With no pre-existing model template to adhere to, Renault has taken the opportunity to be fairly bold with the Koleos’s exterior.
The influence of the Talisman (the firm’s unfamiliar but really rather good-looking saloon) is obvious enough, as is the same well-groomed design language that produced the current generation of the Mégane and Scenic.
The selective use of brightwork – that chrome strip running down the front wing, for example – is a somewhat unsubtle wink to premium-market shoppers, although the Koleos’s real attention-getter is arguably its physical size.
At 4672mm, the model is significantly longer than the average modern volume-brand SUV and it comes as a mild surprise to discover that the inside is strictly limited to five seats rather than seven.
Certainly, the modular platform beneath was conceived with boot-mounted jump seats in mind. After all, it’s the same CMF-C/D architecture that underpins the Nissan X-Trail (and the Espace and Scenic, for that matter).
Therein lies Renault’s people-carrying problem: it already sells an established seven-seater in the UK and would prefer not to pinch sales from the Grand Scenic.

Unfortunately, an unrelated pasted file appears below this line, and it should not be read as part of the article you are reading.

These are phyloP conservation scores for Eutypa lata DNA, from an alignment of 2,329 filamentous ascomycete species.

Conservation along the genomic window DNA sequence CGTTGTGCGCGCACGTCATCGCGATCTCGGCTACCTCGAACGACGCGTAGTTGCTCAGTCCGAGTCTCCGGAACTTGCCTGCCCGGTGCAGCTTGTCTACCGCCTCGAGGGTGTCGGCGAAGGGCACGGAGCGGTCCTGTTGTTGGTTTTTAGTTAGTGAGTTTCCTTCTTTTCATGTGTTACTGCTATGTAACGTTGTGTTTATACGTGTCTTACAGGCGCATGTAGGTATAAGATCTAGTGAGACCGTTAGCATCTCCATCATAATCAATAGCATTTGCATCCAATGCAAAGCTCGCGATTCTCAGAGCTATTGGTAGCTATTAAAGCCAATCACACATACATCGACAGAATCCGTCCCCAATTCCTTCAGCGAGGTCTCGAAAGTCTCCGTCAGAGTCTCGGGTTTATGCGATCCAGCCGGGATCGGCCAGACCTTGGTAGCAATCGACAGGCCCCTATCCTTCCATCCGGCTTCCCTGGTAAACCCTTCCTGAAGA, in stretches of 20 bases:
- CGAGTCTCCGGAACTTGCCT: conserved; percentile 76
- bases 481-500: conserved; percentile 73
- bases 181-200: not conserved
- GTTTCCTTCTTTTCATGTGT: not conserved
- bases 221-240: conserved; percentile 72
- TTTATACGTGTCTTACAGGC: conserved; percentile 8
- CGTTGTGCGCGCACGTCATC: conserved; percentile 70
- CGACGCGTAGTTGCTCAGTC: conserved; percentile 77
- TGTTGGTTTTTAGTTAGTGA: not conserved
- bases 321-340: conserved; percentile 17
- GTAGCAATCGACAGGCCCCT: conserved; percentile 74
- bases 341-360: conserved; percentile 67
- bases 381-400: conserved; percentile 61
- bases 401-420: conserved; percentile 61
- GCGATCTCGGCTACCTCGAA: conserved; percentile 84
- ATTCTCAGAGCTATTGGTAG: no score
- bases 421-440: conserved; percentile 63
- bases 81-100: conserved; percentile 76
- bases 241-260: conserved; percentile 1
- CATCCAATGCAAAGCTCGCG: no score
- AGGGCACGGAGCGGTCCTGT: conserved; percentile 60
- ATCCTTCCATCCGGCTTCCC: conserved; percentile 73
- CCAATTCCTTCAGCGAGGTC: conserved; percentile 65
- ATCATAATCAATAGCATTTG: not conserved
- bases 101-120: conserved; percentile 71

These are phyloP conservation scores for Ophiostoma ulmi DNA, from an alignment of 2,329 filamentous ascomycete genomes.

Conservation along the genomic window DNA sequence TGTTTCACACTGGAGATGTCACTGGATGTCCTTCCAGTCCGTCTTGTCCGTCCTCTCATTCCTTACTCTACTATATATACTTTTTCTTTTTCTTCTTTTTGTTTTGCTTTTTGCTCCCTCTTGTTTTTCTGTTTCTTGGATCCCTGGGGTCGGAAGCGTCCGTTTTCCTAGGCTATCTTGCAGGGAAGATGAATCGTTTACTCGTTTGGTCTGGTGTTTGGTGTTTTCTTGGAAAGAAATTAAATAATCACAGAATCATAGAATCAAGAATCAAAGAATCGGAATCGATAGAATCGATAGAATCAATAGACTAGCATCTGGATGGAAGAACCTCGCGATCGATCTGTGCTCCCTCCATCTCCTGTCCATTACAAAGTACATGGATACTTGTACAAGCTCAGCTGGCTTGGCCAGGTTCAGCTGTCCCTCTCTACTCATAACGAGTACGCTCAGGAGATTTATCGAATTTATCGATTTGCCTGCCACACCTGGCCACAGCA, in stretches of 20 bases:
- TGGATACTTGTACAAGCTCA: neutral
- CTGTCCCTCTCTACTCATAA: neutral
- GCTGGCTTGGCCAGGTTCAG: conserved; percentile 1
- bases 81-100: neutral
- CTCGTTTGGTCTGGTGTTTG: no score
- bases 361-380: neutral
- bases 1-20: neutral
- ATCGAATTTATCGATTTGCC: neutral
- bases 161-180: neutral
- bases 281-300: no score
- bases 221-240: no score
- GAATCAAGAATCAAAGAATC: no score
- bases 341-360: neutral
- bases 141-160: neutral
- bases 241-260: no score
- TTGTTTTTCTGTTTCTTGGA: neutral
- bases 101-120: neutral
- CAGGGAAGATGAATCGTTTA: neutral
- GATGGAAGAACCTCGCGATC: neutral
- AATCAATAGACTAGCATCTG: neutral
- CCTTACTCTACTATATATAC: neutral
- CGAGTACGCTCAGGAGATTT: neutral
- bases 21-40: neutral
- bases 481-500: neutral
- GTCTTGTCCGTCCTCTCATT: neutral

Consequently, the Koleos is pitched as big in the desirable manner of an executive saloon rather than a commodious workhorse.
Be that as it may, the model doesn’t avoid the usual selection of workmanlike engines. There are only two on offer, both diesels and both four-pots. The 128bhp 1.6-litre dCi props up the range with a standard six-speed manual gearbox and is limited to driving the front axle alone.
The more expensive 175bhp 2.0-litre dCi can be twinned with either manual or CVT auto gearboxes, but both drive Renault’s All Mode 4x4-i all-wheel-drive system. We tested this version with optional X-Tronic CVT transmission.
If all that sounds familiar, it’s because the engines, gearboxes and four-wheel-drive system are all shared with the X-Trail, too – as are the front MacPherson struts and rear multi-link suspension.
The All Mode four-wheel-drive system features an electronically controlled coupling on the rear axle that is capable of delivering up to 50 percent of the available torque to the back wheels when the system deems it necessary, or if the driver has opted to ‘lock’ the split manually via a button on the dashboard.